The function of the chain of custody requirement is to ensure that the integrity and evidentiary value of the seized items are preserved, so much so that unnecessary doubts as to the identity of the evidence are removed.53 As long as the integrity and evidentiary value of the seized items are properly preserved by the apprehending police officers, substantial compliance with the procedure to establish a chain of custody is sanctioned.

This Court in People v. Lorena54held that:cralawlibrary

People v. Pringas teaches that non-compliance by the apprehending/buy-bust team with Section 21 is not necessarily fatal. Its non-compliance will not automatically render an accuseds arrest illegal or the items seized/confiscated from him inadmissible. what is of utmost importance is the preservation of the integrity and the evidentiary value of the seized items, as the same would be utilized in the determination of the guilt or innocence of the accused. We recognize that the strict compliance with the requirements of Section 21 may not always be possible under field conditions; the police operates under varied conditions, and cannot at all times attend to all the niceties of the procedures in the handling of confiscated evidence.55ςrνl1

WHEREFORE, the instant appeal is DENIED. Accordingly, the decision of the Court of Appeals dated 16 October 2009 in CA-G.R. CR-II. C. No. 03462 is hereby AFFIRMED. No costs.



1 CA. rollo, pp 201-202. Via a notice of appeal, pursuant to Section 2 (c) of Rule 122 of the Rules of Court.

2 Rollo, pp. 2-20. Penned by Associate Justice Andres B. Reyes, Jr. (now the Presiding Justice of the Court of Appeals) with Associate Justices Vicente S.E. Veloso and Marlene Gonzales-Sison, concurring.

3 Section 5. Sale, Trading, Administration, Dispensation, Delivery, Distribution and Transportation of Dangerous Drugs and/or Controlled Precursors and Essential Chemicals. The penalty of life imprisonment to death and a fine from Five hundred thousand pesos (P500,000,00) to Ten million pesos (P10,000,000.00) shall be imposed upon any person, who, unless authorized by law, shall sell, trade, administer, dispense, deliver, give away to another, distribute dispatch in transit or transport any dangerous drug, including any and all species of opium poppy regardless of the quantity and purity involved, or shall act as a broker in any of such transactions.

The penalty of imprisonment ranging from twelve (12) years and one (1) day to twenty (20) year and a fine ranging from One hundred thousand pesos (P100,000.00) to Five hundred thousand pesos (P500,000.00) shall be imposed upon any person, who, unless authorized by law, shall sell, trade, administer, dispense, deliver, give away to another, distribute, dispatch in transit or transport any controlled precursor and essential chemical, or shall act as a broker in such transactions.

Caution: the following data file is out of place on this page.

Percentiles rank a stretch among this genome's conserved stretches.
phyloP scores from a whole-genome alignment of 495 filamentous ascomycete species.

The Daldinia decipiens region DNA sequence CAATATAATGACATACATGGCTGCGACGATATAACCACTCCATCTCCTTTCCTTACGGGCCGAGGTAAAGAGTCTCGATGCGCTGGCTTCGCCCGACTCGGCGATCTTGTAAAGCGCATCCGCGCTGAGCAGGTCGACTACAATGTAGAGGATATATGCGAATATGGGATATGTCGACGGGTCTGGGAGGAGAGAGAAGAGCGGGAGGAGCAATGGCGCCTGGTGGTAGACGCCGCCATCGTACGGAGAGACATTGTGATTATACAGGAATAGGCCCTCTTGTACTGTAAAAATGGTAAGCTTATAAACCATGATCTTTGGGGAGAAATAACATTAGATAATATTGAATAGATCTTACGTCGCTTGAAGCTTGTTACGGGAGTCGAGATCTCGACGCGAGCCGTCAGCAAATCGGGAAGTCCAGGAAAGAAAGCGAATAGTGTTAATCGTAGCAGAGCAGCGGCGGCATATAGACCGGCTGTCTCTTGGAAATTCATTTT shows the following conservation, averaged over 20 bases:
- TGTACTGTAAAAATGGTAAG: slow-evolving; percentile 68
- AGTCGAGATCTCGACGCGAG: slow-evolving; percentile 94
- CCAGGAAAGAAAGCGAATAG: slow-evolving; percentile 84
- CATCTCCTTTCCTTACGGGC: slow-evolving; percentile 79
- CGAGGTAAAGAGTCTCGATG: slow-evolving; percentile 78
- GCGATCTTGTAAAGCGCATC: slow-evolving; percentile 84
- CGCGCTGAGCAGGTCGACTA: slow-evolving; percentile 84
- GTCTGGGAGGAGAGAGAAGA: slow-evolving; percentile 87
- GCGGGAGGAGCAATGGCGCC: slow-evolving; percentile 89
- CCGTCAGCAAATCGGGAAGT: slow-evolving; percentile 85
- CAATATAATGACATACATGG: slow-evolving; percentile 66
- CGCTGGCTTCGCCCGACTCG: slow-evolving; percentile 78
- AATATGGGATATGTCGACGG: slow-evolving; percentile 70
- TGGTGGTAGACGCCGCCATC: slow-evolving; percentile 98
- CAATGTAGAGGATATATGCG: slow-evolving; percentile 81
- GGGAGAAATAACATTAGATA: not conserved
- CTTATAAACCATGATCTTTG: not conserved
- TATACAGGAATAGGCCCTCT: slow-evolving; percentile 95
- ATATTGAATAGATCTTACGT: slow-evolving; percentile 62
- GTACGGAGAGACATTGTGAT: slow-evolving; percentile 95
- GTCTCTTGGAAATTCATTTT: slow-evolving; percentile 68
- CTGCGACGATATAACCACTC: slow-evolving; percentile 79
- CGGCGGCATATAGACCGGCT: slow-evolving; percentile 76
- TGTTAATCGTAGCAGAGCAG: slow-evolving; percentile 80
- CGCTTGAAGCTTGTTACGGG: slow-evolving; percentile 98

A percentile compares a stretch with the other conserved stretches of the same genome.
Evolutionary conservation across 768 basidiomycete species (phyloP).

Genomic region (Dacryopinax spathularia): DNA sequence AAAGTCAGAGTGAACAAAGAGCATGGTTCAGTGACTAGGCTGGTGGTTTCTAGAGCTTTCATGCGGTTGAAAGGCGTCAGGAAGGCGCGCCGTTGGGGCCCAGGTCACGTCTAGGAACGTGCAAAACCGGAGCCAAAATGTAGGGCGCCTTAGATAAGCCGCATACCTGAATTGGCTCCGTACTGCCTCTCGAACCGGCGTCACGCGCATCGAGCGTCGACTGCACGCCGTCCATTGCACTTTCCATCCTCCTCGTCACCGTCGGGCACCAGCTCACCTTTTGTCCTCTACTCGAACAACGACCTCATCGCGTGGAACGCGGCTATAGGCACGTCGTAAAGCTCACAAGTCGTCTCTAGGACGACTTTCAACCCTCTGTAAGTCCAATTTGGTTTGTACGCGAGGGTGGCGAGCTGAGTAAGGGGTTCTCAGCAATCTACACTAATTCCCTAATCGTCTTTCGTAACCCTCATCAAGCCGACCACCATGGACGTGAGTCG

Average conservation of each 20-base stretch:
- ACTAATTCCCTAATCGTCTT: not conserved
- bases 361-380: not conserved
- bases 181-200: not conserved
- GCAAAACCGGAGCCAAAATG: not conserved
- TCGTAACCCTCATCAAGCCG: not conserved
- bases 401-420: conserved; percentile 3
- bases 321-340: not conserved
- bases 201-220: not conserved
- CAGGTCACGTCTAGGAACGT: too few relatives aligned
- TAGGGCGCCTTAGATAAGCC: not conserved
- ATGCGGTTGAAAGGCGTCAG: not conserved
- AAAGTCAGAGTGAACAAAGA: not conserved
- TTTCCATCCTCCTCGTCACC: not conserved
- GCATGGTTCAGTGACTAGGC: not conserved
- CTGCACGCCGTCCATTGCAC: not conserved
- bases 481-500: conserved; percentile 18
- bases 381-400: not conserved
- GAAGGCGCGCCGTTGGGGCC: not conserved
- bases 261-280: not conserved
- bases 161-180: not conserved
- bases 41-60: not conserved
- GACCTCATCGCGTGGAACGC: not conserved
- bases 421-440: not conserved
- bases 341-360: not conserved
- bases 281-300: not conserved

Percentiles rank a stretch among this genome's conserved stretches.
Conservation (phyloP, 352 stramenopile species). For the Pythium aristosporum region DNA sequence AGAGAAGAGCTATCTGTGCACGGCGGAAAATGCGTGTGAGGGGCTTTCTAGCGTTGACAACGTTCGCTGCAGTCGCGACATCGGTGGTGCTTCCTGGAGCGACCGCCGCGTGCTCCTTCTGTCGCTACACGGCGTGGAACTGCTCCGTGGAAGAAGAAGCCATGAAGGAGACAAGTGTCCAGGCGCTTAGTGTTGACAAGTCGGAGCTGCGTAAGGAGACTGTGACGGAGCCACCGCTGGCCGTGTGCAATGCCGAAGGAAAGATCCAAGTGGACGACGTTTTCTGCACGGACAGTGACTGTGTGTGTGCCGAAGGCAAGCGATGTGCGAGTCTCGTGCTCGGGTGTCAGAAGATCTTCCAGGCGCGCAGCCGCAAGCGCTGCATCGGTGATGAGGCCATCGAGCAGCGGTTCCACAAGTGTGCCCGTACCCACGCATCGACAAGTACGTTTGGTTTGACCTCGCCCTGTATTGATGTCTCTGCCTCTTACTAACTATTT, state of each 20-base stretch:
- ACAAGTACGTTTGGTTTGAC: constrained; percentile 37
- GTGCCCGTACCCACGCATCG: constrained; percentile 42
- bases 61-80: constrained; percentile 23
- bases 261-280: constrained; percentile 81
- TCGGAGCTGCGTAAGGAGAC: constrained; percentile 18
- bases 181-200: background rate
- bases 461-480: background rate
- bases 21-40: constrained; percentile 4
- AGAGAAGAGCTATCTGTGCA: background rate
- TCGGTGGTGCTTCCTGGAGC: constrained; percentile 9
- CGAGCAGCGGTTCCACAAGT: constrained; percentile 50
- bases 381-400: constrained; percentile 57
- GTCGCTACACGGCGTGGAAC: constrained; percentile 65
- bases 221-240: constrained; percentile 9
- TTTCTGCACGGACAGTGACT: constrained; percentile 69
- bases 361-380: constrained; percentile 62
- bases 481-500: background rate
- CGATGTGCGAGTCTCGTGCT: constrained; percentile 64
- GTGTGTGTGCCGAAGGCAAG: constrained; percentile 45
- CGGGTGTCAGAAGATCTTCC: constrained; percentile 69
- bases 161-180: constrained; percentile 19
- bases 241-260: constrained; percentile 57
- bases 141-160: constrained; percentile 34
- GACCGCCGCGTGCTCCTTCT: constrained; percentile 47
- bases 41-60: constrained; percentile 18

x x xςηαñrοblεš νιr†υαl lαω lιbrαrÿ

4 TSN, 31 July 2007, pp. 7-8.

5 Id. at 9.

6 Id. at 11.

7 Id. at 12-13.

8 Id. at 19.

9 Id. at 15.

10 Id. at 16.

11 Id. at 17.

12 Id.

13 Id. at 17-18.

14 Id. at 19.

15 Id. at 20.

16 Id. at 20-21.

17 Id. at 21.

18 Id. at 26.

19 Id. at 27.

20 TSNs, 12 September 2007, pp. 58-81 and 6 November 2007, pp. 96-133.

21 Records, pp. 52-54.

22 TSN, 20 November 2007, p. 154.

23 Id. at 155-156.

24 Id. at 156.

25 Id. at 157.

26 Id. at 158-159.

27 Id. at 159.

28 Id. at 159-160.

29 Id. at 160-161.

30 Id. at 162.

31 Id. at 164-165.

32 TSNs, 13 November 2007, pp. 140-151 and 8 January 2008, pp. 187-201.

33 Records, pp. 1-2.

34 Id. at 49.

35 Id. at 132-146.

36 CA rollo, p. 104. Brief of the Accused-appellant.

37 Rollo, p. 20. CA Decision.

38 People v. Unisa, G.R. No. 185721, 28 September 2011, 658 SCRA 305, 324; People v. Gaspar, G.R. No. 192816, 6 July 2011, 653 SCRA 673, 686.

39 Id. at 324-325.

40 TSN, 31 July 2007, pp. 18-20.

41 Records, p. 57. Chemistry Report.

42 G.R. No. 184952, 11 October 2010, 632 SCRA 551, 570.

43 People v. Daen, Jr., 314 Phil. 280, 292 (1995).

44 People v. Alas, 340 Phil. 423, 432 (1997).

45 People v. Cruz, G.R. No. 185381, 16 December 2009, 608 SCRA 350, 364.

46 Section 1(b) of the Dangerous Drug Board Regulation No. 1, Series of 2002.

47 G.R. No. 174198, 19 January 2010, 610 SCRA 295, 307-308; See also People v. Arriola, G.R. No. 187736, 8 February 2012, 665 SCRA 581, 598.

48 People v. Arriola, G.R. No. 187736, 8 February 2012, 665 SCRA 581, 598.

49 TSN, 31 July 2007, pp. 26-27.

50 Records, p. 55.

51 Id. at 57. Chemistry Report.

52 TSN, 6 November 2007, pp. 131-132.

53 People v. Dela Rosa, G.R. No. 185166, 26 January 2011, 640 SCRA 635, 653 citing People v. Rosialda, G.R. No. 188330, 25 August 2010, 629 SCRA 507, 521. People v. Unisa, supra note 38.

54 G.R. No. 184954, 10 January 2013, 639 SCRA 139.

55 Id. at 151